ELTG argues that the Renicks' negligent misrepresentation claim must fail because ELTG did not owe a duty to the Renicks to disclose the lead paint hazards on the property and did not make any false assertions to them; the Renicks' reliance on ELTG's statement was unjustified; and ELTG's actions did not proximately cause the Renicks' damages.

A title agent owes a duty to exercise reasonable care in examining a title and producing a report. 100 Inv. Ltd. P'ship v. Columbia Town Ctr. Title Co., 60 A.3d 1, 17-18, 21 (Md. 2013); see also Lewis v. Long & Foster Real Estate, Inc., 584 A.2d 1325, 1330 (Md.App. 1991). Although a title agent's liability is often enforced in a negligence action, the duty can be limited in scope by the language of a contract. Lewis, 584 A.2d at 1330-31 (acknowledging title agent's duty and dismissing complaint that failed to show details of contract with title agent).

ELTG was retained to conduct a title search of the property at 411 Woodlawn Road and to provide "[f]ull copies of any judgments or liens." (Def.'s Mem. at 2; Title Request Form at 1.) Therefore, ELTG had a duty to exercise reasonable care in searching for and reporting "any judgments or liens." The parties dispute whether there actually was a lien on the property at the time of the title search. ELTG claims that the lead paint violation listed on the lien certificate was not a lien on the property. The Renicks claim that the violation on the lien certificate satisfies the definition of a lien in the Baltimore City Code ( See Building Code §§ 118.1(1)1(a)-(b), 118.2(2), 118.3; Property Maintenance Code § 301.4; Baltimore Health Code § 5-206) and that ELTG's report, therefore, falsely stated that no lien existed.

ELTG asserts that the Renicks were not justified in relying on its title report because ELTG had no duty to disclose non-lien violations on the property. As noted previously, ELTG had a duty to exercise reasonable care in researching and reporting "any judgments or liens" on the property. The question of whether the Renicks' reliance on ELTG's title report was reasonable, therefore, is a mixed question of law and fact, which need not be finally decided at this time. The Renicks are entitled to discovery as they claim in the affidavit of Joseph B. Espo. (Espo Aff. 2-3, Pls.' Opp., Ex. A, ECF No. 55-1.) Similarly, ELTG's argument that its title report was not the proximate cause of the Renicks' damages depends on the mixed question of law and fact of whether it "conveyed the status of title as requested." ( See Pls.' Opp. at 9.) Accordingly, this court will not grant summary judgment to ELTG on the Renicks' negligent misrepresentation claim.

B. Contributory Negligence or Assumption of Risk

ELTG contends that the Renicks' negligent misrepresentation claim is barred by the doctrines of contributory negligence and assumption of risk. In Maryland, both contributory negligence[5] and assumption of the risk are a complete bar to recovery by a plaintiff. Prudential Sec., Inc. v. E-Net, Inc., 780 A.2d 359, 377 (Md.App. 2001).

To show contributory negligence, a defendant must demonstrate by a preponderance of the evidence that the plaintiff either performed or failed to perform an act that cooperated with the defendant's negligence in causing the plaintiff's injury without exercising the ordinary standard of care a reasonable person in the plaintiff's position would exercise. Bd. of Cnty. Comm'rs v. Bell Atl.-Md., Inc., 695 A.2d 171, 180 (Md. 1997). In order to establish the defense of assumption of risk, a defendant must show that the plaintiff: (1) had knowledge of the risk of the danger; (2) appreciated that risk; and (3) voluntarily confronted the risk. Prudential, 780 A.2d at 378 (citing ADM P'ship v. Martin, 702 A.2d 730, 734 (Md. 1997)).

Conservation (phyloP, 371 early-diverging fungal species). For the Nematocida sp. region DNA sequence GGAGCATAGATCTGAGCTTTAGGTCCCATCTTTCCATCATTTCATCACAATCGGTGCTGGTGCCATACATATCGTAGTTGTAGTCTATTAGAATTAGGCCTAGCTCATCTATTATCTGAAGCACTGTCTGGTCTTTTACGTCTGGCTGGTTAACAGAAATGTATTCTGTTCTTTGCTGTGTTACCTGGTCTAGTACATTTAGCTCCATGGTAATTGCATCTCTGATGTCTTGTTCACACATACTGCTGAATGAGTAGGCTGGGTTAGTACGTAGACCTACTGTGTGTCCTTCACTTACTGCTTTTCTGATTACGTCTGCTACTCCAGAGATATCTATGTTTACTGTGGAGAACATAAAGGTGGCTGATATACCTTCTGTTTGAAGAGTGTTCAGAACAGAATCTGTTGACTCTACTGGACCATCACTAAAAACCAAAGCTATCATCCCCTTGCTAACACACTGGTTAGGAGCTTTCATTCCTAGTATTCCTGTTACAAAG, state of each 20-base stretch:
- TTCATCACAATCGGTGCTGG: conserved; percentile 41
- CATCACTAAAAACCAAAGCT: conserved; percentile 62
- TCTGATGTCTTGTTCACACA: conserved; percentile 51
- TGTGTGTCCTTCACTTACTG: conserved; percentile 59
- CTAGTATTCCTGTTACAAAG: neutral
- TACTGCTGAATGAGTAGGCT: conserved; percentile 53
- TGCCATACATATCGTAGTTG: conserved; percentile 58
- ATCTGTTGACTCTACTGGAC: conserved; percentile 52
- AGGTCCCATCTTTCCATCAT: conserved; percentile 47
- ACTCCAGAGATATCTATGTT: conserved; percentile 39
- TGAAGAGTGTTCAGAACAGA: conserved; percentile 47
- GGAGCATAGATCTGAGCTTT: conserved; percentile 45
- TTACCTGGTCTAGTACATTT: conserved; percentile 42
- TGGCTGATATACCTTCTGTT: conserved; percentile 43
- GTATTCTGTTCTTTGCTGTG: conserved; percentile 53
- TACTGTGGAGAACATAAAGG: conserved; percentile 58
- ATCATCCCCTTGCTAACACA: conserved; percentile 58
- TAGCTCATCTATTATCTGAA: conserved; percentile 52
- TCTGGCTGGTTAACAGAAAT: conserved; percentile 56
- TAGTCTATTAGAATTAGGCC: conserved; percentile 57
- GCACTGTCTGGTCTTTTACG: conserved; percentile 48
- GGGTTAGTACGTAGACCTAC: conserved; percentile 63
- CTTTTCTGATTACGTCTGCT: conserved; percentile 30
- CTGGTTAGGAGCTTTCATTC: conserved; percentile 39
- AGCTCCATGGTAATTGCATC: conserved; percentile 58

Ordinarily, a jury must determine whether a plaintiff was contributorily negligent or assumed the risk. See Menish v. Polinger Co., 356 A.2d 233, 238 (Md. 1976) (noting that for the court to find contributory negligence as a matter of law "the act (or omission) so relied on must be distinct, prominent and decisive, and one about which reasonable minds would not differ in declaring it to be negligence"); Thomas v. Panco Mgmt. of Md., LLC, 31 A.3d 583, 588 (Md. 2011) ("[W]hether the plaintiff had knowledge and appreciation of the particular risk at issue is ordinarily a question for the jury, unless the undisputed evidence and all permissible inferences therefrom clearly establish that the risk of danger was fully known to and understood by the plaintiff.'") (quoting Schroyer v. McNeal, 592 A.2d 1119, 1123 (Md. 1991)) (emphasis in Thomas ).

In this case, reasonable minds could differ on the question of whether the Renicks performed any distinct, negligent act; indeed, a jury could find that the Renicks exercised an ordinary standard of care in relying on ELTG's report without performing an independent investigation. Similarly, the parties dispute whether the Renicks knew and understood the risk of lead hazards on the property. ELTG alleges that the Renicks understood the risks because they had an "arsenal of information" based on the facts that they (1) executed their sale contract before the Speraus made their non-disclosures, (2) waived their right to inspect the property, and (3) failed to conduct a Google search for lead-paint violations. Contrary to what ELTG suggests, however, a reasonable jury could conclude that the Renicks' actions indicate they did not fully know and understand the risks associated with buying the property, even if they were aware that the house was built in 1922.

Because the elements of ELTG's contributory negligence and assumption-of-risk defenses depend on disputed facts or inferences therefrom, neither issue is ready for resolution on the current record.

Conclusion

For the foregoing reasons, ELTG's motion for summary judgment will be denied. A separate order follows.